Wednesday, July 25, 2007

Power, Corruption, and Success

Great myths are always about us, and about somewhere else.

The tales of Harry Potter offer us universal morals about power, corruption and success. They offer them through the lens of a young boy with British sensibilities, coming of age in the modern United Kingdom. He is also a wizard, locked in a life-or-death battle with relentless evil.

Some French intellectuals deconstructed the texts of the Harry Potter phenomenon in search of grander – or more menacing – conclusions. No surprise, they found them. Equally no surprise, they don’t agree.

Perhaps their high-brow criticism has something to do with J. K. Rowling's less-than-flattering portrayal of the French wizard school, Beauxbatons, in Harry Potter and the Goblet of Fire. Or, perhaps they cannot admit that it might be a harmless thing that something as quintessentially British as Harry Potter is so popular all over the world, even in France. Or maybe it has been so long since some French intellectuals actually witnessed a market economy satisfying human needs that they have a hard time believing in one, even in a work of fantasy. Regardless of their motives, they have concluded that Harry Potter represents everything from a ruthless capitalist to a crusading antiglobalist.

The truth is, the world of Harry Potter is first and foremost British. His school, its students, their social priorities, their names, and even their slang make the world of Harry Potter irresistibly British.

Britain provides the place, the launching point of the mythic enterprise, the sense of somewhere else. But the morals of the story are universal. Lord Acton famously observed, "Power tends to corrupt, and absolute power corrupts absolutely.” In Harry Potter and the Order of the Phoenix, the just released movie based on the earlier book, corrupt power is immediately on display. In almost the first scene, two dark creatures under the control of a government agency, the Ministry of Magic, attack and nearly kill Harry and his cousin, Dudley.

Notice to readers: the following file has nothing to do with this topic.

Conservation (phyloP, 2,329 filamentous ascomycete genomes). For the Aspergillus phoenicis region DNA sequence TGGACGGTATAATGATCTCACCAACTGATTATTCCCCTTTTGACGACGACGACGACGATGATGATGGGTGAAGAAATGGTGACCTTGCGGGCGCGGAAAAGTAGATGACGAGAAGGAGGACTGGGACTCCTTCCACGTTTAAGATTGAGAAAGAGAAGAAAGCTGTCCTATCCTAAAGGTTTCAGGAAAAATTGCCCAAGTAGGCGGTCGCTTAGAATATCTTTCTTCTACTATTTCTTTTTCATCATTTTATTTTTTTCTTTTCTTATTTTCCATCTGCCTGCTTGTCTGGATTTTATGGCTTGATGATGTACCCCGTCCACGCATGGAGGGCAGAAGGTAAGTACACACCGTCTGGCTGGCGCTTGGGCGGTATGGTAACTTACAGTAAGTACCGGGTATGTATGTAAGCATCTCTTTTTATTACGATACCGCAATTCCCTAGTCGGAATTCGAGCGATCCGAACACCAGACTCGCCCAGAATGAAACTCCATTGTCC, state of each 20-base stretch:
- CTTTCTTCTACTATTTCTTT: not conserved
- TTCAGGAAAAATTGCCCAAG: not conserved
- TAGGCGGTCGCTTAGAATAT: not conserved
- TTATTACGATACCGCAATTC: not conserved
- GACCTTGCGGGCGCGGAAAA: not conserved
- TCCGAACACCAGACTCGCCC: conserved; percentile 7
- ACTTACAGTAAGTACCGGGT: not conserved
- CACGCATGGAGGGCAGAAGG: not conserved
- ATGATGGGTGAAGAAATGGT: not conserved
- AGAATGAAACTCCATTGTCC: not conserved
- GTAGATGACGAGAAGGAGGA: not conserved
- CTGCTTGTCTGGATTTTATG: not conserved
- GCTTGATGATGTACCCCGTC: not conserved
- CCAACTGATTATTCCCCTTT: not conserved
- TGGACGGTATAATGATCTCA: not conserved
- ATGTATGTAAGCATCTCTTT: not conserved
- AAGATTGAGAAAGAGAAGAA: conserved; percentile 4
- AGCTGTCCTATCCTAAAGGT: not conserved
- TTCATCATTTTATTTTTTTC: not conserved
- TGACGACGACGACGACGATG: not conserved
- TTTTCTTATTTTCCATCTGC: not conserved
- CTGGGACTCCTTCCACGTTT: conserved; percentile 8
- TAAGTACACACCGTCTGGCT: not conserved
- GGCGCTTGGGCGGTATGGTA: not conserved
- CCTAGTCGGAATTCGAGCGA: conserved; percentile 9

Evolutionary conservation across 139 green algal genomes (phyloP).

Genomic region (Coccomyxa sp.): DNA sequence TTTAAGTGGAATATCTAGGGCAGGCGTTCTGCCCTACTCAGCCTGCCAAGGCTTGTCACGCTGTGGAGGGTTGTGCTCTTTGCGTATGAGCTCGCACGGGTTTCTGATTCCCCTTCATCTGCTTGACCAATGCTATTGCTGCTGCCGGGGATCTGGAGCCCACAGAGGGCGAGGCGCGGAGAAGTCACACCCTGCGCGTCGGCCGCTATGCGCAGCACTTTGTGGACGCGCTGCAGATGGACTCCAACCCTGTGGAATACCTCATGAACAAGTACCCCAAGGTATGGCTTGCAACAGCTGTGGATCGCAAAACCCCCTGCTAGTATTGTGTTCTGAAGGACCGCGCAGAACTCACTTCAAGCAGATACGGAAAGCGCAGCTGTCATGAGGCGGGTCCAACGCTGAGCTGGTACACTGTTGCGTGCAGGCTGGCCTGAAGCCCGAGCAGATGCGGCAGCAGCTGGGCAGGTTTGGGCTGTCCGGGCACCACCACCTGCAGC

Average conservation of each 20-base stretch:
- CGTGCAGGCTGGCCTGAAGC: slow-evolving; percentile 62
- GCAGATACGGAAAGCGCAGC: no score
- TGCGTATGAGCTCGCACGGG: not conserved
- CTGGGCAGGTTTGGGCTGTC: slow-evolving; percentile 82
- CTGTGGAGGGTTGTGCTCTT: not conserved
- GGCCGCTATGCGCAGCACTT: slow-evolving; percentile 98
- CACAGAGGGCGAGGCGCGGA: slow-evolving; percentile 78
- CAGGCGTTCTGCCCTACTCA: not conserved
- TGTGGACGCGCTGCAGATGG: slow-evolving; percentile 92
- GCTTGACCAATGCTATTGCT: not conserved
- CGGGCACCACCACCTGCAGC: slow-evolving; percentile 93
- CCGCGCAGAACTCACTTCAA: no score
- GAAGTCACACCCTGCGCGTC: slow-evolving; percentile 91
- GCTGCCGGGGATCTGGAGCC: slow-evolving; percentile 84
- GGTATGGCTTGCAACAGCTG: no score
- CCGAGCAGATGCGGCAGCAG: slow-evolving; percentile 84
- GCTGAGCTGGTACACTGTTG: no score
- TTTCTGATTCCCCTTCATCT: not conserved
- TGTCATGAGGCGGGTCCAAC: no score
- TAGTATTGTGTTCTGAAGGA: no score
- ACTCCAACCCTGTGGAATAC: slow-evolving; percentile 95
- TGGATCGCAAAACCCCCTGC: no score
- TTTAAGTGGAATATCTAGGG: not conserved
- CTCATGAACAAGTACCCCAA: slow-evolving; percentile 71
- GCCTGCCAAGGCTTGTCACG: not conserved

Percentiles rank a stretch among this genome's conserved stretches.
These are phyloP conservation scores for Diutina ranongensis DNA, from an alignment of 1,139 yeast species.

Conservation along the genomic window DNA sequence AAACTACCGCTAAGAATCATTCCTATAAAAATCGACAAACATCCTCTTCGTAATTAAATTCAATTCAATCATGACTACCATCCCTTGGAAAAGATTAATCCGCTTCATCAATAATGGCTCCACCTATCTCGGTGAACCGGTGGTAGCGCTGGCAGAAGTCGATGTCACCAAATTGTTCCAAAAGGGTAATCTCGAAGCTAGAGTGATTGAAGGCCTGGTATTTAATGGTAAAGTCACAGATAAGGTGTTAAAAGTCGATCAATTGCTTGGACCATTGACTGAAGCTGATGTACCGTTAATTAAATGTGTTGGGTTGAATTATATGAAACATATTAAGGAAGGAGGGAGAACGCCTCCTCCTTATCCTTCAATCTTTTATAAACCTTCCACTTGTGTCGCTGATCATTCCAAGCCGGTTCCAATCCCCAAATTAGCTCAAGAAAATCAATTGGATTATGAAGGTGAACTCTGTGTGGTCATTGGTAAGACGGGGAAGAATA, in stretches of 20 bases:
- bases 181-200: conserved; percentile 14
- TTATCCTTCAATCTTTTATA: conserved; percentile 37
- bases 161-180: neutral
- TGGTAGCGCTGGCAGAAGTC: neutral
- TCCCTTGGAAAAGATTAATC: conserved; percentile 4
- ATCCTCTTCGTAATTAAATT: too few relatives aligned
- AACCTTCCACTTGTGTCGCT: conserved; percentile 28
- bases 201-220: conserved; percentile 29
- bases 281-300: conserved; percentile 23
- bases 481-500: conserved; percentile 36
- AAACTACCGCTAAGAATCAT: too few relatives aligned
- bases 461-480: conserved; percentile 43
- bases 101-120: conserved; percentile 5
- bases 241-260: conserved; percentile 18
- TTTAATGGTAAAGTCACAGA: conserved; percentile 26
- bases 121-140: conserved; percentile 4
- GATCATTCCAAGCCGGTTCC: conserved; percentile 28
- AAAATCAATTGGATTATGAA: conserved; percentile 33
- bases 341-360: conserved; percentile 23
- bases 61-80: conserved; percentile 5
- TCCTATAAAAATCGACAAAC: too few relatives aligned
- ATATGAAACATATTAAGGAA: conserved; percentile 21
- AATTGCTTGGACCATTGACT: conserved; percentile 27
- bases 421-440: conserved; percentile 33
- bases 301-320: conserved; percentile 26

In order to save their lives, Harry performs a difficult magic spell. He is successful, but instead of being praised as a hero, he is stunned to learn that he might lose his wand and be kicked out of school for breaking wizarding laws.

The Minister of Magic, Cornelius Fudge, is corrupt, power-hungry, self-righteous and paranoid. He wants to get Harry out of the way as quickly as possible. Fudge plants a spy in Harry’s school, Dolores Umbridge. She is sadistic and inflexible. She imposes rule after rule to suppress non-conformists, until she assumes complete control of the school. She is willing to use torture to get what she wants.

Fudge and Umbridge illustrate just how power corrupts. But there is a far more sinister kind of power in the story. It is the essence of evil, an evil beyond redemption, and an evil without remorse. It is the evil of Lord Voldemort.

Some critics have concluded that Voldemort represents the logical end of a market economy, where success is measured solely by personal gain. This line of thinking has gone so far as to turn Volemort’s name into “Waldemart,” a combination of Wal-Mart and Voldemort. If Voldemort is a capitalist icon, then Harry Potter must be an anticapitalist hero. This would conveniently explain why Harry’s sensibilities are entirely different from the clean car and kitchen-scrubbing values of his middle-class aunt and uncle.